Official History of Peacekeeping, Humanitarian and Post–Cold War Operations
Volume IV: Protecting and rebuilding: Australian peacekeeping in internal conflicts, 1993–2008 (provisional title)
This volume examines Australian involvement in several missions during a resurgence of international peacekeeping from 1993. After initial optimism of a “New World Order” after the end of the Cold War, the international community was struggling to deal with conflict in a host of countries, often involving complex humanitarian emergencies and civil war.
The first section of the volume describes Australia’s participation in peacekeeping and peace enforcement missions to Somalia, where hundreds of thousands had died after a famine caused by drought and clan warfare. Australia contributed a small movement control unit to the UN Operation in Somalia (UNOSOM), and then a 1,000-strong battalion group to the UN-sanctioned Unified Task Force (UNITAF) from 1992 to 1993. This was the largest overseas deployment by the ADF since the Vietnam War.
The second section examines the Australian deployment of a medical contingent, with accompanying infantry protection, to Rwanda in the aftermath of the country’s 1994 genocide. Serving with the UN Assistance Mission for Rwanda (UNAMIR), the Australians helped re-establish the Kigali Central Hospital in the Rwandan capital. In 1995 a group of Australian soldiers witnessed a massacre in the Kibeho displaced-persons camp, in which several thousand Rwandans are thought to have been killed.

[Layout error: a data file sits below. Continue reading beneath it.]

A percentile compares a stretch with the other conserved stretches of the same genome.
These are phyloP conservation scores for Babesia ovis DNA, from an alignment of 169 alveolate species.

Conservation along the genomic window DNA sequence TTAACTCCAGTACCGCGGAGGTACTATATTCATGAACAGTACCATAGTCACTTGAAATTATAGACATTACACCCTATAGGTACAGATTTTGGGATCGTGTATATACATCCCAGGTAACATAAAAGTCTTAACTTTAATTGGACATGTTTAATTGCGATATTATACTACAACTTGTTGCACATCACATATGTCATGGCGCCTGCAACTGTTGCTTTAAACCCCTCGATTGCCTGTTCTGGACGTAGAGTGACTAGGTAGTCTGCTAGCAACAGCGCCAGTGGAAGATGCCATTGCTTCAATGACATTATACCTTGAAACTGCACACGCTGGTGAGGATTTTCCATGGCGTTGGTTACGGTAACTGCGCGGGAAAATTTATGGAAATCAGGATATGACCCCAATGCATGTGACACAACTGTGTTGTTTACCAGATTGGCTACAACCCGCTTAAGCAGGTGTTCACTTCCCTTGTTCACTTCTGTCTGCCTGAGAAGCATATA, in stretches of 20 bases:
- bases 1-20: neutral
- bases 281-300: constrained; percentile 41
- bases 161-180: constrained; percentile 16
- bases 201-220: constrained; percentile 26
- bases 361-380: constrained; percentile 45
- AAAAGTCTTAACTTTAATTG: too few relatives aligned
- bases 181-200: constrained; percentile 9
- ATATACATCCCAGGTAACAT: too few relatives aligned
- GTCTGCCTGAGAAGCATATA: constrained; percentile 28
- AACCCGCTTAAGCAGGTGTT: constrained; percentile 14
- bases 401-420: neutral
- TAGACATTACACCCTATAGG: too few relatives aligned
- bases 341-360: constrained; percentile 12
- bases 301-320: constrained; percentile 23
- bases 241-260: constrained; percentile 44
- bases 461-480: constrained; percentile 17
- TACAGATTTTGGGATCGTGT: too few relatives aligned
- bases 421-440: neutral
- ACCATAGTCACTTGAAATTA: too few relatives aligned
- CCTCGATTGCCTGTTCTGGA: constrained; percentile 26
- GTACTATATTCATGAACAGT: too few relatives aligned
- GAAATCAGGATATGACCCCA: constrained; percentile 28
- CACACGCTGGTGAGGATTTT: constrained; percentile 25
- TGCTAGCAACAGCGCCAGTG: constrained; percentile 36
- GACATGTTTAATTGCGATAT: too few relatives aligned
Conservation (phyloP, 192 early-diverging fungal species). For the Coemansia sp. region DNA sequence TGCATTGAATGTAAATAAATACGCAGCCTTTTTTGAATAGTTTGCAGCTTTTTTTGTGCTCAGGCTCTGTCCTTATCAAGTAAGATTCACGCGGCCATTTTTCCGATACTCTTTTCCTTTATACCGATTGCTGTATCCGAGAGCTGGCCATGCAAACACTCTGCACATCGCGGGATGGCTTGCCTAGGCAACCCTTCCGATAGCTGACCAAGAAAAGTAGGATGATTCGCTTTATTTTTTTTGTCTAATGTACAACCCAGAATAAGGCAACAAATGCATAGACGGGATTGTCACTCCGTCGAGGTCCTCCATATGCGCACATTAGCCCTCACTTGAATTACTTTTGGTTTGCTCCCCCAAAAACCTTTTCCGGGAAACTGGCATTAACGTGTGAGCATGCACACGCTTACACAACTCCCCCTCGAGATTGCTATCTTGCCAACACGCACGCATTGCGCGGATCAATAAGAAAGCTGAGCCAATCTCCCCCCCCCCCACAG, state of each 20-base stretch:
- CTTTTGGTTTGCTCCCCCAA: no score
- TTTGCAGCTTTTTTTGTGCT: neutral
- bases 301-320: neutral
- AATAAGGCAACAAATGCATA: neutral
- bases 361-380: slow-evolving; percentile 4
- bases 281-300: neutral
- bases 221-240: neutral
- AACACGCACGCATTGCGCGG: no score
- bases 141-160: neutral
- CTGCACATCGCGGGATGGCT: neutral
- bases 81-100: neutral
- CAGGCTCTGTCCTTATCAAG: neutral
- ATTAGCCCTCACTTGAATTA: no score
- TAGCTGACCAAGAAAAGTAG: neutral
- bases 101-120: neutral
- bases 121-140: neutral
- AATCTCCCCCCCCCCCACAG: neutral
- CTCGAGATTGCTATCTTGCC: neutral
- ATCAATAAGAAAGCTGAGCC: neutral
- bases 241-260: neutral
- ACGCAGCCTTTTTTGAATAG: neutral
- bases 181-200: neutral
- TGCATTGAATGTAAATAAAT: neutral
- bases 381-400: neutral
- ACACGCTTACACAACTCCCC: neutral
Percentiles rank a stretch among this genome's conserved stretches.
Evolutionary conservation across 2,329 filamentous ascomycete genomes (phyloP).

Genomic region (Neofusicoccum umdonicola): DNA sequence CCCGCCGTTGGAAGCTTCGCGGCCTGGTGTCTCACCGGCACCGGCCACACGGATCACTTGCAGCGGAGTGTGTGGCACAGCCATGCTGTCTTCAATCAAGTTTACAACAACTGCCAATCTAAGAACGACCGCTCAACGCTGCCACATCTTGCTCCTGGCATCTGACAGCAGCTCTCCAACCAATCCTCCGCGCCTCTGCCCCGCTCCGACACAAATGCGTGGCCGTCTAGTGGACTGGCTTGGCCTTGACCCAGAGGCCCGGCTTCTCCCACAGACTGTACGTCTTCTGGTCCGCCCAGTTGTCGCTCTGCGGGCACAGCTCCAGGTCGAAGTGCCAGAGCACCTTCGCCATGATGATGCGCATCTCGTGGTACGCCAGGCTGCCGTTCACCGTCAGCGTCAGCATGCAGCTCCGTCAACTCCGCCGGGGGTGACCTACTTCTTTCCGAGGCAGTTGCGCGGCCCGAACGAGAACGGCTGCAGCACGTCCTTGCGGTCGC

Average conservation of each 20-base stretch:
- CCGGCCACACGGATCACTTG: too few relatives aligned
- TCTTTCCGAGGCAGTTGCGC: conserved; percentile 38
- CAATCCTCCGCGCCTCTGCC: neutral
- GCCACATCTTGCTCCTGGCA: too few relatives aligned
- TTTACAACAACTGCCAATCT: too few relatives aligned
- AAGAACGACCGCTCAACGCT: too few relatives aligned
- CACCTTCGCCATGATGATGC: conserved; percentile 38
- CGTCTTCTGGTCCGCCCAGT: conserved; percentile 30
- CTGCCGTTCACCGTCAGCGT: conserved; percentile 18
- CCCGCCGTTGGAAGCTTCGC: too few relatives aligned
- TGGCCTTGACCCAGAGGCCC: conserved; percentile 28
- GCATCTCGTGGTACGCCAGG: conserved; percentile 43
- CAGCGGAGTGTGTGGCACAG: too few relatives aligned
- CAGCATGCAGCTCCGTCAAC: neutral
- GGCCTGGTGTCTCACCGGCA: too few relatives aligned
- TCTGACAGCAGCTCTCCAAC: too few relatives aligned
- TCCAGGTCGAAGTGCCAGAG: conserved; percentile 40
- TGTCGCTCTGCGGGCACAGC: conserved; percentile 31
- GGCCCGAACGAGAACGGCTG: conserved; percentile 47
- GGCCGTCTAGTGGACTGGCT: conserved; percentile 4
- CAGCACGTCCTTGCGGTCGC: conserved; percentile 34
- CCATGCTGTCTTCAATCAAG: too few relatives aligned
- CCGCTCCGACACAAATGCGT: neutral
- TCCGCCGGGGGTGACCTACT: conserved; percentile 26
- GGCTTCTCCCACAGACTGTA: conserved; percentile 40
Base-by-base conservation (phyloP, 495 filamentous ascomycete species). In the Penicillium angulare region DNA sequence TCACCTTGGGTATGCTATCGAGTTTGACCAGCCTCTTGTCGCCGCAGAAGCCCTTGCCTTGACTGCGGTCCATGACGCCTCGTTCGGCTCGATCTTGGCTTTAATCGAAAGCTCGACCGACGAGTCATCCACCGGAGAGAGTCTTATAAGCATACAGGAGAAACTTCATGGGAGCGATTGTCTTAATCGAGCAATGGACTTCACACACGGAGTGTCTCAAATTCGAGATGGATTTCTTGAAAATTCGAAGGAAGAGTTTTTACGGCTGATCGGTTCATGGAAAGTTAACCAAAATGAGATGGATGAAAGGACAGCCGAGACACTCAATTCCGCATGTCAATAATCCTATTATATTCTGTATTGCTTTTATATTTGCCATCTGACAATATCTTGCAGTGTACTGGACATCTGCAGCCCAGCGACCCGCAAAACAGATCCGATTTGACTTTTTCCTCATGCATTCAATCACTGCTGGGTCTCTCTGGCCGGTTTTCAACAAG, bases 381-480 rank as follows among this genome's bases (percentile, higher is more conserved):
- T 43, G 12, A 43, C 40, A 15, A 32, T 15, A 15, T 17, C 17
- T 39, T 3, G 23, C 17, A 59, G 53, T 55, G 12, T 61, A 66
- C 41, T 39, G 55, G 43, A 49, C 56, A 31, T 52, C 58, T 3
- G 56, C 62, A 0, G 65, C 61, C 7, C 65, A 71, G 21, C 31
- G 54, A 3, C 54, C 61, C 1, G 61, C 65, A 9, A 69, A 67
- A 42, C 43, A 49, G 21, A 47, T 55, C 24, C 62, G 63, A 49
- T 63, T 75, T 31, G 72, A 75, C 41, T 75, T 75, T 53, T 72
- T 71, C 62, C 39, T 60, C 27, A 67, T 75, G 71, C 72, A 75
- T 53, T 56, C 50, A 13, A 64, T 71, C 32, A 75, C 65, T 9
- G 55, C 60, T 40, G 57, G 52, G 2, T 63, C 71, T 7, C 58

The third section considers Australian military and police personnel serving in smaller numbers in peacekeeping missions in other countries or regions, including: Mozambique, Haiti, Guatemala, the Ethiopia–Eritrea border, Sierra Leone and Sudan.
Authors: Dr Bob Breen and Dr Jean Bou
Author: Dr Jean Bou
Update: Jean is presently researching and writing chapters related to Australia’s contribution to UNAMIR in Rwanda.
Dr Jean Bou is a historian at the Australian War Memorial and visiting fellow at the Strategic and Defence Studies Centre at the Australian National University. He has been involved with the Official History of Australian Peacekeeping, Humanitarian and Post Cold War Operations since 2006, first as a research assistant and more recently as an author. Along with Dr Bob Breen he is co-author of Volume IV and is examining Australia’s missions to Haiti, Guatemala and Rwanda.
Jean holds post-graduate degrees in history from the University of Queensland and the University of New South Wales (University College, Australian Defence Force Academy). His doctoral thesis was on the history of the Australian Light Horse, a development of which was published by Cambridge University Press as Light horse: a history of Australia’s mounted arm in 2009.
He is the author, co-author or co-editor of several books on Australian military history, including Australia’s Palestine Campaign, The Oxford Companion to Australian Military History, Duty First, and Australian Peacekeeping. Jean has also been published in numerous journals and magazines, including The Journal of Military History, and has also contributed entries to several military history reference books. A reserve officer in the Army History Unit, he is writing a history of the army’s involvement in the Korean War for the unit’s Campaign Series.